As we told our story people were amazed. “You mean your baby came out without an episiotomy or anything!!?” One dear friend even sent me a copy of The Worst-Case Scenario Survival Handbook in case in the future I have to deliver another baby in a car or perhaps land a plane or even escape from a mountain lion. Several said “you’re my hero, you’re superwoman”—even those who weren’t anti-establishment hippies like your dad. I was amazed they didn’t think I was a reckless dunderhead for not leaving for the hospital sooner, but I guess they wouldn’t say this to my face anyhow. Let me confess that an element of my apparent courage was actually fear of any medical intervention that would stress my labor or get in the way of the labor rituals I had come to enjoy with my first two births. Natural childbirth classes made me alert to—OK, a little paranoid about—the complications medical technology might cause. Most people would prefer anything to the “frightening ordeal” of a car birth, but I was not too afraid, especially considering we lived quite close to the ER. I was, however, afraid of monitors, vacuums, and C-sections—irrational, I admit, considering my babies seem to just fly out of my body, but there you have it. Actually though, tests made me very anxious. In each of my pregnancies some test or machine would indicate a problem—baby was too small, I had high blood pressure, I had gestational diabetes. With further probing it had always turned out that both baby and I were doing fine, but this was only after each test cost your worrywart mother days—and nights—of neurotic consternation and more fingernails than she can count.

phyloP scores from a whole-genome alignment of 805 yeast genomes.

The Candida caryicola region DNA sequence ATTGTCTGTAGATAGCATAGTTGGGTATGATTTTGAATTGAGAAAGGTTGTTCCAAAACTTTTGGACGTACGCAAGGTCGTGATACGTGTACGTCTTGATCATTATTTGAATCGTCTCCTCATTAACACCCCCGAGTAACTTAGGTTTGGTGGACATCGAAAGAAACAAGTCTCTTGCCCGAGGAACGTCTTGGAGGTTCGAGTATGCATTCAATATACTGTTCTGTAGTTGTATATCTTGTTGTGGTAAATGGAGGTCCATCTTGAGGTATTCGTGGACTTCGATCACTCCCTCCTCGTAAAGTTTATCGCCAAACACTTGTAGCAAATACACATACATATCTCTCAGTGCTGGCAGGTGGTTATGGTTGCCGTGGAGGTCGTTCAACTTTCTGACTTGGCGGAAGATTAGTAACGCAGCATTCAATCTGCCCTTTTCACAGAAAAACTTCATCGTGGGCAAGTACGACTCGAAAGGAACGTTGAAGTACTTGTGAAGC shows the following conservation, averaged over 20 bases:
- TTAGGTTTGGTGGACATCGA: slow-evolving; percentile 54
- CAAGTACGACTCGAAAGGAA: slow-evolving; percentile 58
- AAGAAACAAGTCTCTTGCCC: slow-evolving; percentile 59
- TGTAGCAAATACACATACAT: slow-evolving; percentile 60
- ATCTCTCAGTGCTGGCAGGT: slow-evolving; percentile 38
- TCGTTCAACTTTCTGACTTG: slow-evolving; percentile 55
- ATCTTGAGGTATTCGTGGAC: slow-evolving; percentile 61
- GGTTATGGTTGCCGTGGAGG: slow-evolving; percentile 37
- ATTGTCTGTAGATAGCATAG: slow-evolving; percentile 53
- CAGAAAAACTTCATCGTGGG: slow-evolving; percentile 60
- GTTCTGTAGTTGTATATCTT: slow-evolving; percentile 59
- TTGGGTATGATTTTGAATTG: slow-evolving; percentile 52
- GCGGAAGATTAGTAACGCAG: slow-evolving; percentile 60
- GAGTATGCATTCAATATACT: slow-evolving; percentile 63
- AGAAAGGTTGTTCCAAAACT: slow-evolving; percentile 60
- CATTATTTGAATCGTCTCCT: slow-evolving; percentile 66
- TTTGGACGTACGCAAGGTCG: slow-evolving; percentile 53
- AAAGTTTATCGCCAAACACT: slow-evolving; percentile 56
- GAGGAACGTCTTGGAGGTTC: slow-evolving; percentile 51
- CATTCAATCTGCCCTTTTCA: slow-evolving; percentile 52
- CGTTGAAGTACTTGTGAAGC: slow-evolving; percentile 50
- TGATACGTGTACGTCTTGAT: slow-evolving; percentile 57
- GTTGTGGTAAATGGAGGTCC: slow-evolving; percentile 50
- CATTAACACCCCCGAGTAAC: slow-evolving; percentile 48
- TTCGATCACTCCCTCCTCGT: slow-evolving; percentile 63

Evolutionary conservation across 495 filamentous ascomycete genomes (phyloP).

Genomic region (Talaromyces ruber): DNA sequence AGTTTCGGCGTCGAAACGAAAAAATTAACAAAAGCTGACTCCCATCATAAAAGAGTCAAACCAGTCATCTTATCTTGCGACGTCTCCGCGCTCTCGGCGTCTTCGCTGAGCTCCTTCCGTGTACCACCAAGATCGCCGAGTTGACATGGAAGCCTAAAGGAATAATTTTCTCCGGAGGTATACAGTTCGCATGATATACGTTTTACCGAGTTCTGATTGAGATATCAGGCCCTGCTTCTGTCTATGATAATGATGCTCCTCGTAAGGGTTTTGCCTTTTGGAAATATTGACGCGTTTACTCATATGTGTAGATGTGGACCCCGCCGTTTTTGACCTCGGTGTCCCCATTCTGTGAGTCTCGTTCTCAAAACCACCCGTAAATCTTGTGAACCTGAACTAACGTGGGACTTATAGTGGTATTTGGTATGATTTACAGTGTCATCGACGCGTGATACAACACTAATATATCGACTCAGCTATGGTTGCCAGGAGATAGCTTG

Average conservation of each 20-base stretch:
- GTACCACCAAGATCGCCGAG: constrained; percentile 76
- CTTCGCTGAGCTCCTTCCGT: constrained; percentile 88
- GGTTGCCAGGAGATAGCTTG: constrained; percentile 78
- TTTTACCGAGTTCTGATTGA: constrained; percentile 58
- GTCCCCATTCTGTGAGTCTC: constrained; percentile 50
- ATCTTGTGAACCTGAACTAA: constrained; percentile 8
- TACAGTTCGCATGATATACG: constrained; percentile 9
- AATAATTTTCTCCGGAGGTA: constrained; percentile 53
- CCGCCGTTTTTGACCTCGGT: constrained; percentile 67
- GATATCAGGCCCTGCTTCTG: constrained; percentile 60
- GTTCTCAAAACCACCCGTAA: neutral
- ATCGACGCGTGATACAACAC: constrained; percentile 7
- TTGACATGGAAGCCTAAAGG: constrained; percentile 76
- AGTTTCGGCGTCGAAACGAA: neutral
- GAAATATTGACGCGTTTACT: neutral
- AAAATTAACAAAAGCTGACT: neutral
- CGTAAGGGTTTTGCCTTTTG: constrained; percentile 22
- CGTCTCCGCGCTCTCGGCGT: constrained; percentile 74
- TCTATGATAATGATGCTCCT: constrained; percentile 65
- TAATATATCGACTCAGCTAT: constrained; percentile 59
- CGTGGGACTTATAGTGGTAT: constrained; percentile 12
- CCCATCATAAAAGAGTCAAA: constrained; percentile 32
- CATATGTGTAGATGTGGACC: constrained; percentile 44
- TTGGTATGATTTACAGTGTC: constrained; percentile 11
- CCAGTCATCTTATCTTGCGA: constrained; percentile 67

Fortunately you arrived robust and healthy, and holding you for the first time was just my piece of heaven on Earth. Hopefully, you felt no trauma. Sorry we didn’t make it to a clean bed and a doctor, like other parents. Trust me, though, even if the location of your birth had not exactly been planned, professionals at the Road Runner Car Wash had actually cleaned my car very well just hours before my labor started. No joke.
I am proud and honored to have delivered you—my fastest and easiest—and truly in awe of the power of my body and yours! If nothing else, I found the confidence to just trust nature and to follow my own lead. I’d give birth a dozen times like this if I could!
Natalya Liat, born January 5, 2008 (38 1/2 weeks; 6lbs 10oz)
Send us your birth story! Whether you had a home birth, hospital birth, 37-hour labor or emergency C-section, we’d love to read the tale of your little one’s grand entrance. Write up your birth story (click here for tips on getting started) and email it, along with a few photos, to email@example.com. We’ll share it on our Birth Day blog and may even print it in an upcoming issue!